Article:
Those that see the objective of Buddhist psychotherapy as just being mindful of  one’s momentary experience without judgment have failed to understand the crucial role that wisdom (prajna) and action (karma) play in the process of healing and change.  What if your mindfulness practice reveals just how terribly depressed or anxious you really are?  Surly that’s not the aim? The goal of Buddhist psychotherapy is to retrain dysfunctional processes of perception, cognition, emotion, and behavior so as to achieve a psychological state, and eventually a trait, of happiness.  This is done so by targeting the root cause of self-reification and identification with traumatized self-images, thereby cutting the resulting emotional, behavioral, and bio-chemical reinforcement contingencies.

The mind that eliminates the root cause eventually achieves freedom (nirvana) from negative emotions (klesha) and compulsive actions (karma), and arrives at a state of awakening (buddha).  The awakened mind completely reverses the causal cycle of suffering and therefore perceives the relative nature of self and reality clearly, feels completely contented, loving and interconnected with all of life, and consciously acts skillfully for the welfare of all.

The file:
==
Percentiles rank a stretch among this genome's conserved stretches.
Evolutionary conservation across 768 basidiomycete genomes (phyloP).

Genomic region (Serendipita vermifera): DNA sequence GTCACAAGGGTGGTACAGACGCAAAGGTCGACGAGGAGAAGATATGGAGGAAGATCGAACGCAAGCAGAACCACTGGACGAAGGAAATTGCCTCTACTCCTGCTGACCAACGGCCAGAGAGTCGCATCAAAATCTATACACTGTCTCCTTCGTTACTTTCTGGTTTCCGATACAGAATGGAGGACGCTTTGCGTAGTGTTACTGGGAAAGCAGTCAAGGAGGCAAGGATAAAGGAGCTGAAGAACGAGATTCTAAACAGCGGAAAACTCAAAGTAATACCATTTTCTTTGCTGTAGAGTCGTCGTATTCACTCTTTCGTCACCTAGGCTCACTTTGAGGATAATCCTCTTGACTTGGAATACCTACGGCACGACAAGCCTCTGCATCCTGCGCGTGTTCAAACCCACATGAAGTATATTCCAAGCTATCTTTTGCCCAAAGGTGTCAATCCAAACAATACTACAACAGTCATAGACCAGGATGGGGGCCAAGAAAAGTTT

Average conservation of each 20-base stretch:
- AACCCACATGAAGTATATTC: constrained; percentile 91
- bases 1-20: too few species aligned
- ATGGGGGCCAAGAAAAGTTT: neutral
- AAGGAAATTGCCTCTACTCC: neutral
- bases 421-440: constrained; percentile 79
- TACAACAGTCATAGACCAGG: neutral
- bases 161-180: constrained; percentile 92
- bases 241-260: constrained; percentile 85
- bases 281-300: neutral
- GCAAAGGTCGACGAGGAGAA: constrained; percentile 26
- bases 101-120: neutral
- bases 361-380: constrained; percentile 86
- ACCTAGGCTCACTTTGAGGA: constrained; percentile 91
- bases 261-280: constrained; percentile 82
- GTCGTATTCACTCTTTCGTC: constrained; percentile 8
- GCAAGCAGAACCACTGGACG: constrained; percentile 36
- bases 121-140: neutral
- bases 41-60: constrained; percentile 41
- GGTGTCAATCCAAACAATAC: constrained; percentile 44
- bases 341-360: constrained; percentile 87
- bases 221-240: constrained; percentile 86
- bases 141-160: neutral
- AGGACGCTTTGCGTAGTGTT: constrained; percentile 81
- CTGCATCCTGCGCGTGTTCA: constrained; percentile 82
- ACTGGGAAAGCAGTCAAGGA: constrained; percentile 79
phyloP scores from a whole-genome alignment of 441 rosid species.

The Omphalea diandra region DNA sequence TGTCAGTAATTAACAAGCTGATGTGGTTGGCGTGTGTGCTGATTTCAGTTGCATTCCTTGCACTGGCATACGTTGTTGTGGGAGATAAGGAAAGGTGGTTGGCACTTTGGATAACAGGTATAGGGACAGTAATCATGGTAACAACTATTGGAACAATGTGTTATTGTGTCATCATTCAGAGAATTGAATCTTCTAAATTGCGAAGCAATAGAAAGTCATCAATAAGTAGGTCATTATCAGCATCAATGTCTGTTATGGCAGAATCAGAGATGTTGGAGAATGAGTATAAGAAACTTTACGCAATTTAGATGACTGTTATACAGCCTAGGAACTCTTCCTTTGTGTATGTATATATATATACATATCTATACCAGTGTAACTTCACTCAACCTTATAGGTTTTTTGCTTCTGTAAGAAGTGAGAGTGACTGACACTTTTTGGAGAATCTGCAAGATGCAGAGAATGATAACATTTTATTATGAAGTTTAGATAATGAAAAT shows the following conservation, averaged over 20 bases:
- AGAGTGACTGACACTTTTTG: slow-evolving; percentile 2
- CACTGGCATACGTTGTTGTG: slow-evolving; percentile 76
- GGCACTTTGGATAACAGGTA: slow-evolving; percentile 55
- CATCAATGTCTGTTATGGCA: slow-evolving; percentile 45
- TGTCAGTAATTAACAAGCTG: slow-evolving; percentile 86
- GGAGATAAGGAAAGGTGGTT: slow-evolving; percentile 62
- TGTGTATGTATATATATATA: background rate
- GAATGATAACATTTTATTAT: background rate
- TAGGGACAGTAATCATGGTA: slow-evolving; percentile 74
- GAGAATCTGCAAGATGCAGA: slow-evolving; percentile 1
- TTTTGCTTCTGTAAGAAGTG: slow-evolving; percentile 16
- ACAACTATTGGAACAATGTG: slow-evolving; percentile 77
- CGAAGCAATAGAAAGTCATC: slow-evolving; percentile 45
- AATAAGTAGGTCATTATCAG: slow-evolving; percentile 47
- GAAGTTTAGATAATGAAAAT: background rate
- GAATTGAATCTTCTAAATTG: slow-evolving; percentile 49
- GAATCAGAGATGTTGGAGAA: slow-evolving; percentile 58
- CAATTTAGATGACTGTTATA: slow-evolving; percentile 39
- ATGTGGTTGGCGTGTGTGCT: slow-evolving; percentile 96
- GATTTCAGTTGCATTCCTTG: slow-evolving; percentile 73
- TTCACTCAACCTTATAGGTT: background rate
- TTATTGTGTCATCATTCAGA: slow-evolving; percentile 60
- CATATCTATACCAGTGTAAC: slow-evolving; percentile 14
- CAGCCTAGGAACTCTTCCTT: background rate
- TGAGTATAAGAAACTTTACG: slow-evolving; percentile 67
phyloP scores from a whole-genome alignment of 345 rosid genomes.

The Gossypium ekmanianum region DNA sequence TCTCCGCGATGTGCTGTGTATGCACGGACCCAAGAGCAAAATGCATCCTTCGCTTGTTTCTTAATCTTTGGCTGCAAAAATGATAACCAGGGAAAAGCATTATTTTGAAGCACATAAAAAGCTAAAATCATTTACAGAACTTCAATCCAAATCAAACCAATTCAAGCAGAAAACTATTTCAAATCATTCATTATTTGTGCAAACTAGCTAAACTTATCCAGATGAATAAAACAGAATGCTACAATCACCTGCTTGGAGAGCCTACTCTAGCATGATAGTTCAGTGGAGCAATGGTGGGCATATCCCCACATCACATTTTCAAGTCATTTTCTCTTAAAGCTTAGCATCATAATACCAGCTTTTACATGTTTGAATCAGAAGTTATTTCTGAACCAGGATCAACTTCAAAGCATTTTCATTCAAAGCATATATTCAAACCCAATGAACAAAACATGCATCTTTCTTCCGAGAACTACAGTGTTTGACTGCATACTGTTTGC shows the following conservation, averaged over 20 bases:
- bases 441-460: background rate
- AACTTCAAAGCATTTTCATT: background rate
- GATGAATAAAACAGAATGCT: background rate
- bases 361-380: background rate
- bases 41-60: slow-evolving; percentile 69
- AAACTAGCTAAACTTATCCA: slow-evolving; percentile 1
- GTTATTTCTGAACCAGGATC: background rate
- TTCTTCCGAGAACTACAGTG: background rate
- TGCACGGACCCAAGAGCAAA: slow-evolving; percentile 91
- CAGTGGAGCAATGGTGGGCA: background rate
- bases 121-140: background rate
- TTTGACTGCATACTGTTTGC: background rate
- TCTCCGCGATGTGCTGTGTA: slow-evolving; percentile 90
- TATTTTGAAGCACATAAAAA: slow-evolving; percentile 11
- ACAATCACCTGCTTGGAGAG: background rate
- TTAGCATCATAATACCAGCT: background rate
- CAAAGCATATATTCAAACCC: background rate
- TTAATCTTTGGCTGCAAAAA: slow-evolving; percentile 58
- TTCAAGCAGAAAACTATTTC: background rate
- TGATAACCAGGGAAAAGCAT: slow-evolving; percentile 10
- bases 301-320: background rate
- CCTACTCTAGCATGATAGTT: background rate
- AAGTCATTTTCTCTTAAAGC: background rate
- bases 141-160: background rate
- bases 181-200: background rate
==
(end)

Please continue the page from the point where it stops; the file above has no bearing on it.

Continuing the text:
To achieve this goal, Buddhist psychotherapy tends to assume a relatively stable personality in patients and concerns itself with optimal health, peak potential, and advanced stages of human development along the continuum from adulthood to enlightenment. In contrast, conventional therapies have tended to focus on psychopathology, dysfunction, and arrest in the development of personality. Some theorists (Wilber 1993) argue that combining the developmental models from both Buddhist and Western traditions offers a more comprehensive view of human development that spans childhood to enlightenment. Other theorists suggest that these developmental lines are merely theoretical constructs, and that in practice both Eastern and Western traditions offer their own full-spectrum models (Loizzo 2000, Rubin 1996). 

Whether addressing psychopathology or encouraging psychological flourishing,

Buddhist psychotherapy maintains that the purpose of a human life is to achieve its highest evolutionary potential and experience sustainable happiness and complete freedom from suffering. As lofty a goal as this might seem, it is important to consider that Buddhist psychotherapy originates within an infinite life paradigm, which assumes a continuity and evolution of consciousness that spans multiple lifetimes. In a similar way that modern science observes how genetic coding passes and evolves transgenerationally, and how modern physics discerns the conservation of energy, the goal of Buddhist therapy is to voluntarily intervene and direct the evolution of one’s consciousness beyond its identification with a physical body or static personality in a single lifetime.